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Practicing medicine is a high-stress, pressure-filled career. Long hours spent negotiating the maze of administrative constraints and obligations, directing patients’ health needs, and inflicting exacting demands on themselves take a heavy toll on the physical and mental well-being of American healthcare professionals. This non-stop pressure results in more than 400 suicides a year, “more than double that of the general population.”[1] Physician burnout can also lead to potentially fatal medical errors, amplifying the burden of the job.

Many physicians drive themselves so hard that they don’t recognize the signs of burnout. “When physicians are burned out, they noticeably go from happy and inquisitive to rushed and indifferent. As a result, both the patient and physician suffer.”[2] This is why emphasizing physician wellness is so important to every medical practice.

Physician wellness refers to when physicians are reflecting on or self-evaluating their own well-being. Physician wellness is more than just the absence of illness. It is about maximizing their quality of life. It is about improving the quality of their relationships with their patients, family, and friends.[3]

By recognizing the danger signs of burnout, medical colleagues can make a world of difference to struggling physicians, especially since those colleagues may have faced burnout themselves and can empathize. Physicians should be encouraged to take time to care for themselves—seeing their own general practitioners for physical and mental checkups in lieu of self-diagnosis, taking time away from the practice to be with family and friends, and exploring the world outside the four walls of their consultation rooms.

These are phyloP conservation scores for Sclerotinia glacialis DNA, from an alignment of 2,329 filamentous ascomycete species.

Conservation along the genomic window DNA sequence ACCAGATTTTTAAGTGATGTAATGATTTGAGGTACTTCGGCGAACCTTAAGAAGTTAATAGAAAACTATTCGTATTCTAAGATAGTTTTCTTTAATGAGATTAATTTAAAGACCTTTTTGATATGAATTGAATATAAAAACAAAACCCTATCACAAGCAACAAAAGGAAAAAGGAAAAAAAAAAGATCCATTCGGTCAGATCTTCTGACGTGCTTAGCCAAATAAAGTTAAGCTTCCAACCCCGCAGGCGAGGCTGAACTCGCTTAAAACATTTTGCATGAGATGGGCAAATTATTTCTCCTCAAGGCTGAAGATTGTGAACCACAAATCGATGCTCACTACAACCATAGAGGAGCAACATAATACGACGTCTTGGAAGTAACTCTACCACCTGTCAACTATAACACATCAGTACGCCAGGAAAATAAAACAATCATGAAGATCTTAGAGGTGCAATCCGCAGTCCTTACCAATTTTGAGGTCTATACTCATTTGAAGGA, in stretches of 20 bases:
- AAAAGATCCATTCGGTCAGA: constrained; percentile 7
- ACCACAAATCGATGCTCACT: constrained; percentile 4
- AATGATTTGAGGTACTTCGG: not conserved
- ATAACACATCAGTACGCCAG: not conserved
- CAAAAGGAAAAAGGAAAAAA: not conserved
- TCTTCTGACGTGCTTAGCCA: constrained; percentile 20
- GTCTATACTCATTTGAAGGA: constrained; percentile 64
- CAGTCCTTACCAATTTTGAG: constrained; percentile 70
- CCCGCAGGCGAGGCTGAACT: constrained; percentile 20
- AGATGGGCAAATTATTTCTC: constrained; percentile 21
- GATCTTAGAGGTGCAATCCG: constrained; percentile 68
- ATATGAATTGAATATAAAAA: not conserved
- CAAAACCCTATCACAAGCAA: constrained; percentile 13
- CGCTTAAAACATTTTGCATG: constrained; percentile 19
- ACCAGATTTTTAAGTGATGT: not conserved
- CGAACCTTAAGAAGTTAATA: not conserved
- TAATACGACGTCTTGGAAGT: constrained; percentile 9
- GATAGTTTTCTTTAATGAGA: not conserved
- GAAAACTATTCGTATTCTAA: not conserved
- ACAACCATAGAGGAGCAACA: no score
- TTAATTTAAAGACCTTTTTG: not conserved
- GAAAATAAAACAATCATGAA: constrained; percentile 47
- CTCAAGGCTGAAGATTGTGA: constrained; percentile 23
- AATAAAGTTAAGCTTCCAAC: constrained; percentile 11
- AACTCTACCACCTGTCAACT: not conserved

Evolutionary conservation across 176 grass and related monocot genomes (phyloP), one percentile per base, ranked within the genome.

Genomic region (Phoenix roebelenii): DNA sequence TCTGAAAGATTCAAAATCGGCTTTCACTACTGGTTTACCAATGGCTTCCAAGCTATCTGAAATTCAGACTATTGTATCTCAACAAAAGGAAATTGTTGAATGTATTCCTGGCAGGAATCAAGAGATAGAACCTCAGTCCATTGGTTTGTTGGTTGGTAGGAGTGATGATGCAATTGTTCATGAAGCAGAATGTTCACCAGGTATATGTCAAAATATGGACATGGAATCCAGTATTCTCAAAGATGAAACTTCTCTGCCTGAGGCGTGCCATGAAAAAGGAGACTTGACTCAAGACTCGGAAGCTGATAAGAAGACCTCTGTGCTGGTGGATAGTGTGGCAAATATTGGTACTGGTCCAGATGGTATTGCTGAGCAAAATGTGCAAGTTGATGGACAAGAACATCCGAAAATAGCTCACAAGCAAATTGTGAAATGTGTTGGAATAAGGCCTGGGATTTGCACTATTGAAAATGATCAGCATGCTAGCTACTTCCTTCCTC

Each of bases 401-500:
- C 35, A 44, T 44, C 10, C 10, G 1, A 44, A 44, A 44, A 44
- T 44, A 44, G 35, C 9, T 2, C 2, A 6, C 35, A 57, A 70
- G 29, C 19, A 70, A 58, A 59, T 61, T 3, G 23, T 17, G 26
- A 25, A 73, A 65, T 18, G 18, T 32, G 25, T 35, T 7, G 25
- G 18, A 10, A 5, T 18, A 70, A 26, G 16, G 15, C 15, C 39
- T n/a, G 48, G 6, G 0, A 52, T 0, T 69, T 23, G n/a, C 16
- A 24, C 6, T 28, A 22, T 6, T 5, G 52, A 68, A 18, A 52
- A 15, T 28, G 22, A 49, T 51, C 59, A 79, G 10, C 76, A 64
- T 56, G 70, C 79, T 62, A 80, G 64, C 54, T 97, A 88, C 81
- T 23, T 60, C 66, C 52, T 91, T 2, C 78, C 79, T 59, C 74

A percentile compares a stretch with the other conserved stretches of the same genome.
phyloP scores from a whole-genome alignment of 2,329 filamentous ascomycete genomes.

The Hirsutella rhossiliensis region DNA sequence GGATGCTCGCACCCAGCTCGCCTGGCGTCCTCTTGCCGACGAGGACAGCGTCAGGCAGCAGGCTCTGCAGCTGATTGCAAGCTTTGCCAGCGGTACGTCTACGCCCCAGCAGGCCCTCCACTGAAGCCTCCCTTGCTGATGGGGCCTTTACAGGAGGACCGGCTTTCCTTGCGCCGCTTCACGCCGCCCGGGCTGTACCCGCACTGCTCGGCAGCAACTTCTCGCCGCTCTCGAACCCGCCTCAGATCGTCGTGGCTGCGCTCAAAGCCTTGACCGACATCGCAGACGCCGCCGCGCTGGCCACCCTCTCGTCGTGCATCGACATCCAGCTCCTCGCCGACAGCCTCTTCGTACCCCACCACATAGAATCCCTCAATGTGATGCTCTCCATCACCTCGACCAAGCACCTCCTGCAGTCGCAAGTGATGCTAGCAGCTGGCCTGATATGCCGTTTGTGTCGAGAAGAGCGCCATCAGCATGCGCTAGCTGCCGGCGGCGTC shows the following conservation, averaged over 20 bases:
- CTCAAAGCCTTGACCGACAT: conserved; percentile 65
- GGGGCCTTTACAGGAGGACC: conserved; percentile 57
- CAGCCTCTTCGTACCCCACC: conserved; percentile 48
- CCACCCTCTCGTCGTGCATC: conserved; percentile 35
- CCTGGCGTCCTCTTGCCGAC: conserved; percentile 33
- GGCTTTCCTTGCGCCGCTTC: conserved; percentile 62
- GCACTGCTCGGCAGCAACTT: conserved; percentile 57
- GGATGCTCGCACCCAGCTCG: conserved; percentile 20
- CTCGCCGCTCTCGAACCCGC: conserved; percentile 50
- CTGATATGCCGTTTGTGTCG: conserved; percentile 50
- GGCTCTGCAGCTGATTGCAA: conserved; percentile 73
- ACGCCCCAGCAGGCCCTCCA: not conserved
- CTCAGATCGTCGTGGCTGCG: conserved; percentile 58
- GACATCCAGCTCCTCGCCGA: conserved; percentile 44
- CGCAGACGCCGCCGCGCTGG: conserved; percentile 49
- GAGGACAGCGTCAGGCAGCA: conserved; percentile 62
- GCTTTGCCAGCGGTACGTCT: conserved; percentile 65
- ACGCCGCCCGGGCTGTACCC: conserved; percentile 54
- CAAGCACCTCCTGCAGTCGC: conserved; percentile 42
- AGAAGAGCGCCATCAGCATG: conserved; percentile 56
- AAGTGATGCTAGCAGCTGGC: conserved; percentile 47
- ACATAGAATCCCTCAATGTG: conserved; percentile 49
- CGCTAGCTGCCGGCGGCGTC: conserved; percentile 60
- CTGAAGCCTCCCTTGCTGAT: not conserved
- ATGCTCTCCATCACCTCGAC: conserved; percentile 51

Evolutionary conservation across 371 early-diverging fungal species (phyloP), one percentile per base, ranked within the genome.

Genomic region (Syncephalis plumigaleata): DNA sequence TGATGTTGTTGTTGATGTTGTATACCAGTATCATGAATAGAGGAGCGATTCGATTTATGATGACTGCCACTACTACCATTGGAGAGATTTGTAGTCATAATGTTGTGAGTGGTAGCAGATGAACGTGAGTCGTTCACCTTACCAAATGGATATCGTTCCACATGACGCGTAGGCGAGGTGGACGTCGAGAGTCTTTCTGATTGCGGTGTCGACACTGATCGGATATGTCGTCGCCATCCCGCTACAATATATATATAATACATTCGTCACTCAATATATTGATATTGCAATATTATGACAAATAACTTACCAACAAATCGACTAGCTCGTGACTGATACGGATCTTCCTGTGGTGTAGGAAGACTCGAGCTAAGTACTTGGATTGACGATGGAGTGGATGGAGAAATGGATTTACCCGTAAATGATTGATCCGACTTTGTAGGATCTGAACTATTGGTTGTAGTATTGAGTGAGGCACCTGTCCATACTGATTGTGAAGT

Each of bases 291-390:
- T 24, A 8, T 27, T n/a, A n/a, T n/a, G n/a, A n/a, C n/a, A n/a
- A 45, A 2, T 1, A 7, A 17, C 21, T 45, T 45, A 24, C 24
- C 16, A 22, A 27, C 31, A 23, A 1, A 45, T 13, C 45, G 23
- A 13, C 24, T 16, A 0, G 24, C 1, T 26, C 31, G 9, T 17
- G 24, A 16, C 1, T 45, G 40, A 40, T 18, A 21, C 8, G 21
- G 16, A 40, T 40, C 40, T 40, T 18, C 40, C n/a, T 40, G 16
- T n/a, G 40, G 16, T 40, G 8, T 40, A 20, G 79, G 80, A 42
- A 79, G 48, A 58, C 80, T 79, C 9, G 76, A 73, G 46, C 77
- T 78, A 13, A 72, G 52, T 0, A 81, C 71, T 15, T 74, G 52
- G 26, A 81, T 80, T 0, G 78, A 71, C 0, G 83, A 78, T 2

Moreover, there are options available to help physicians redesign their practices in order to reinvigorate their careers and establish a more satisfying work-life balance. Staying healthy in both mind and body makes for a happier, more productive physician, which, in turn, makes for happier patients. It is a virtuous circle of wellness.

Caring for other physicians requires sensitivity and empathy. We must encourage doctors to take time off for themselves, prioritize self-care, encourage others to do the same, and provide emotional support to colleagues in need.

[1] Mangrolia, A. (2019, April 19). Unwell physicians and burnout put patients at risk. PhysiciansPractice.com. Retrieved from https://www.physicianspractice.com/burnout/unwell-physicians-and-burnout-put-patients-risk.

[2] Berg, S. (2018, August 30). How to recognize and respond to burnout in a fellow physician. AMA.org. Retrieved from https://www.ama-assn.org/practice-management/physician-health/how-recognize-and-respond-burnout-fellow-physician.

[3] Mangrolia, A. (2019, April 19). Unwell physicians and burnout put patients at risk. PhysiciansPractice.com. Retrieved from https://www.physicianspractice.com/burnout/unwell-physicians-and-burnout-put-patients-risk.

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